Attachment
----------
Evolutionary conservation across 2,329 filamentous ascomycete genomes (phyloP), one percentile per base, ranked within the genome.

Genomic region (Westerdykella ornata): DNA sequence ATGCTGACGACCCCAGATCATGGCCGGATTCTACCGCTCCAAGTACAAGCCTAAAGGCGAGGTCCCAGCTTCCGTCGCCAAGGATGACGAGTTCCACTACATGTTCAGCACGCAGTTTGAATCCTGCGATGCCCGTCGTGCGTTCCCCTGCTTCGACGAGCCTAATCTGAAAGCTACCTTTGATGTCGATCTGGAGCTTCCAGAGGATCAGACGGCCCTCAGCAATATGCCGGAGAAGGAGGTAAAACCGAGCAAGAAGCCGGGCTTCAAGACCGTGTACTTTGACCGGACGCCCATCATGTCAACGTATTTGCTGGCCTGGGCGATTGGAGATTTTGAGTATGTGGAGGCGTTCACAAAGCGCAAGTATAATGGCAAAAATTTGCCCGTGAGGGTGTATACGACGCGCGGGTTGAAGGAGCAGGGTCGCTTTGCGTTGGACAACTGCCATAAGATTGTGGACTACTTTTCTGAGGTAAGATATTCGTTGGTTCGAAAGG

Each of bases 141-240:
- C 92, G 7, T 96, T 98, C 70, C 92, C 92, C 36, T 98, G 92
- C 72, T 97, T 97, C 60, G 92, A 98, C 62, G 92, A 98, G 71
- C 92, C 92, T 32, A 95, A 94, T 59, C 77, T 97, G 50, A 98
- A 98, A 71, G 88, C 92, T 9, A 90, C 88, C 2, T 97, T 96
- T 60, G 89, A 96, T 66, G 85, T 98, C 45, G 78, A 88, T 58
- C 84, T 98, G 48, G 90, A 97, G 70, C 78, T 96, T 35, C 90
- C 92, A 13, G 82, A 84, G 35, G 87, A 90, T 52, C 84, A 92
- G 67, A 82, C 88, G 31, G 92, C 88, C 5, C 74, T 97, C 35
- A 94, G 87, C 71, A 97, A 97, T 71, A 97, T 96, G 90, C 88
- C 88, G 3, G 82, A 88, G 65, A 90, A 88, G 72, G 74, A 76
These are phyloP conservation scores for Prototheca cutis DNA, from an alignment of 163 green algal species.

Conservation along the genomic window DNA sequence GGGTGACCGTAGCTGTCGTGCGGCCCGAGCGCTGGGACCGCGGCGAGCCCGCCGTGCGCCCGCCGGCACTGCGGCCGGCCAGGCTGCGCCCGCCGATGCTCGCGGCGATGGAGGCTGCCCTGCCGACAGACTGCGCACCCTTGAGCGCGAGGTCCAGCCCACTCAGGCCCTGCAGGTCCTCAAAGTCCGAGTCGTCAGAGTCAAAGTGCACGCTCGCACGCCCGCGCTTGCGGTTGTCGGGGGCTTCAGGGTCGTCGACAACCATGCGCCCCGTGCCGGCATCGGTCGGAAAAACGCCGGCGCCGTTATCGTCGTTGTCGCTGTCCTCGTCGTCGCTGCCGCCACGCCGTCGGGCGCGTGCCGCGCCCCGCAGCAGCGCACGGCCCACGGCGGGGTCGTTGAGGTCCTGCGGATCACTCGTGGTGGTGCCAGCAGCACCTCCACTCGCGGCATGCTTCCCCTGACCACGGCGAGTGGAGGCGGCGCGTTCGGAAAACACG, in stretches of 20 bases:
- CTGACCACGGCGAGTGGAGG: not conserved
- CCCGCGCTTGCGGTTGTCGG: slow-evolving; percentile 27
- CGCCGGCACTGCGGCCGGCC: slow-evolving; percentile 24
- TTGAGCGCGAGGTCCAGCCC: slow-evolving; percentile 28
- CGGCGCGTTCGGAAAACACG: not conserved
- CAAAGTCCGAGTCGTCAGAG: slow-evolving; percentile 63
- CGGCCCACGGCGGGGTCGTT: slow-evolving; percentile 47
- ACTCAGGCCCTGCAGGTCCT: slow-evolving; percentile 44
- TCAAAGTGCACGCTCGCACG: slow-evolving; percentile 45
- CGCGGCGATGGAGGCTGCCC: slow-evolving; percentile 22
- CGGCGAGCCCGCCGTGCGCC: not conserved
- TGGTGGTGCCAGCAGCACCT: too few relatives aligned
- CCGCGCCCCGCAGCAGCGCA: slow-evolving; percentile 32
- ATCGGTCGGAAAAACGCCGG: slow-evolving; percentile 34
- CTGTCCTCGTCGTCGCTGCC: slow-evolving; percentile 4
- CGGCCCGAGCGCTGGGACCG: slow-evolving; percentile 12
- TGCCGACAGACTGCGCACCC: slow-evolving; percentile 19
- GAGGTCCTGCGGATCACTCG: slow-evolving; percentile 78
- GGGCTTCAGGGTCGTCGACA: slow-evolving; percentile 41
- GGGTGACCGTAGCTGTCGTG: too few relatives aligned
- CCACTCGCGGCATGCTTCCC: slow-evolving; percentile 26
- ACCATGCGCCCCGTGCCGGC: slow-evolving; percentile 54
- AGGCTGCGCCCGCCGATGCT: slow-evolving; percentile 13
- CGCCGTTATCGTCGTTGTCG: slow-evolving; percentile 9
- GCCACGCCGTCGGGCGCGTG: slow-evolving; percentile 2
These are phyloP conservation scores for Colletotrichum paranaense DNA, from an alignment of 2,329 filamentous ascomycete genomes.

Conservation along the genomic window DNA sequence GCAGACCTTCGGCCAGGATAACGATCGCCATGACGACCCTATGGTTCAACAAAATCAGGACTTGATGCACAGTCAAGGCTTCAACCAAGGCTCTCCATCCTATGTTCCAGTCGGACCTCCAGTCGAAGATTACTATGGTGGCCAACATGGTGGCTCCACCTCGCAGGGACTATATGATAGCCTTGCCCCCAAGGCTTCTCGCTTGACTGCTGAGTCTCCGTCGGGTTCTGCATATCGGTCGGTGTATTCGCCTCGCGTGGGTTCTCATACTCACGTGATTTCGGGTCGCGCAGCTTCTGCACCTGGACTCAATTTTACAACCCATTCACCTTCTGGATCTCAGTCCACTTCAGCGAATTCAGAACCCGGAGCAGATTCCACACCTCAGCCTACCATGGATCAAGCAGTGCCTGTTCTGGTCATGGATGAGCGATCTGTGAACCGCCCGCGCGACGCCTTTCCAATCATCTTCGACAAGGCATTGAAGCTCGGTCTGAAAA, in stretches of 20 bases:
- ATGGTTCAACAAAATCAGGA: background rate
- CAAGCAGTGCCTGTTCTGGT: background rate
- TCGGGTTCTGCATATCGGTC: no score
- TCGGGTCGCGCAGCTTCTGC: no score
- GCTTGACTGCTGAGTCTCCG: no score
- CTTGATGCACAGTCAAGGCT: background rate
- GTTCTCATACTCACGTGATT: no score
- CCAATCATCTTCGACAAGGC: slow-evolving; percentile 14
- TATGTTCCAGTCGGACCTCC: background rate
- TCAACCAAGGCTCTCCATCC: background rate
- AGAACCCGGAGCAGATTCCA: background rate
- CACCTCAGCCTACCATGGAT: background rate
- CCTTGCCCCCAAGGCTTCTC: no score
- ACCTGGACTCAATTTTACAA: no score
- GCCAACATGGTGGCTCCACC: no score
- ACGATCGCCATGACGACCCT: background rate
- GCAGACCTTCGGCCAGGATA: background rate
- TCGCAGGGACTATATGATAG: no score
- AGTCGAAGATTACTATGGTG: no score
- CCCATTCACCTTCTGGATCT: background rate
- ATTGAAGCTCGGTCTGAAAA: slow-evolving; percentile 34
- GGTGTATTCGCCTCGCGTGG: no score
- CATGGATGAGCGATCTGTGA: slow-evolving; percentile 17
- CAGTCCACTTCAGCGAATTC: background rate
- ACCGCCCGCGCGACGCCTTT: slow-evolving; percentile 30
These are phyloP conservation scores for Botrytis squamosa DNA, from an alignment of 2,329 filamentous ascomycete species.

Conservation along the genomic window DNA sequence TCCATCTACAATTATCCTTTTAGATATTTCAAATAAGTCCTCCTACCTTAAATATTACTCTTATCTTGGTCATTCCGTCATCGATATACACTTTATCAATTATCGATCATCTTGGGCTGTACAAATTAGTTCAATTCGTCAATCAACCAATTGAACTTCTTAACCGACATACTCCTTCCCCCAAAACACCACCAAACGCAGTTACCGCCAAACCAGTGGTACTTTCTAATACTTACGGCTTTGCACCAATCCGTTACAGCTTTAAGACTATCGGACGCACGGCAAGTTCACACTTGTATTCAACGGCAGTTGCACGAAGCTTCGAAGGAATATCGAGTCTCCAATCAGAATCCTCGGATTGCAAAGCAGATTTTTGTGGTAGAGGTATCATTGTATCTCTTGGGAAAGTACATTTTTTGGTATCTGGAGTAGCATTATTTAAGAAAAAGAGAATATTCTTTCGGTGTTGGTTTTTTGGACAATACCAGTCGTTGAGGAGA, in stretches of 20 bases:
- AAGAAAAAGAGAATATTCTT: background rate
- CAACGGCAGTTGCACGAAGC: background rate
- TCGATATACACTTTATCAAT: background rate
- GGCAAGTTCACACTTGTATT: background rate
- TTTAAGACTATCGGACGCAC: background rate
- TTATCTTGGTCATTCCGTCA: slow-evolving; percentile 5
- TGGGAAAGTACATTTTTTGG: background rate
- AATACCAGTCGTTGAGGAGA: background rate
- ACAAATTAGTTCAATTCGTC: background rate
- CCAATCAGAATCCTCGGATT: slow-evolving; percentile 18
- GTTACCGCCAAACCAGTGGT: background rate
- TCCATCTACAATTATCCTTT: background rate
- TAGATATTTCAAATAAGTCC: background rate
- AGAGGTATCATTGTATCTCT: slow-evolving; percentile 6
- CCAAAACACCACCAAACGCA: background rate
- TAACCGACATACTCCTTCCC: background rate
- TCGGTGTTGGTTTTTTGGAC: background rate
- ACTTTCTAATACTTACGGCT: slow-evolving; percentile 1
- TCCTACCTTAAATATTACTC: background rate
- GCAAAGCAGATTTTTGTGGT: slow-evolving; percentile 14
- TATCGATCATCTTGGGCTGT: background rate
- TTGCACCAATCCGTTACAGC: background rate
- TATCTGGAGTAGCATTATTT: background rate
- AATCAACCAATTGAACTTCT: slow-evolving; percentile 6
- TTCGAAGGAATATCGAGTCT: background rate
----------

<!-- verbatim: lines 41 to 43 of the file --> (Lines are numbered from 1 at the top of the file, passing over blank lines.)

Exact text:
These are phyloP conservation scores for Colletotrichum paranaense DNA, from an alignment of 2,329 filamentous ascomycete genomes.

Conservation along the genomic window DNA sequence GCAGACCTTCGGCCAGGATAACGATCGCCATGACGACCCTATGGTTCAACAAAATCAGGACTTGATGCACAGTCAAGGCTTCAACCAAGGCTCTCCATCCTATGTTCCAGTCGGACCTCCAGTCGAAGATTACTATGGTGGCCAACATGGTGGCTCCACCTCGCAGGGACTATATGATAGCCTTGCCCCCAAGGCTTCTCGCTTGACTGCTGAGTCTCCGTCGGGTTCTGCATATCGGTCGGTGTATTCGCCTCGCGTGGGTTCTCATACTCACGTGATTTCGGGTCGCGCAGCTTCTGCACCTGGACTCAATTTTACAACCCATTCACCTTCTGGATCTCAGTCCACTTCAGCGAATTCAGAACCCGGAGCAGATTCCACACCTCAGCCTACCATGGATCAAGCAGTGCCTGTTCTGGTCATGGATGAGCGATCTGTGAACCGCCCGCGCGACGCCTTTCCAATCATCTTCGACAAGGCATTGAAGCTCGGTCTGAAAA, in stretches of 20 bases:
- ATGGTTCAACAAAATCAGGA: background rate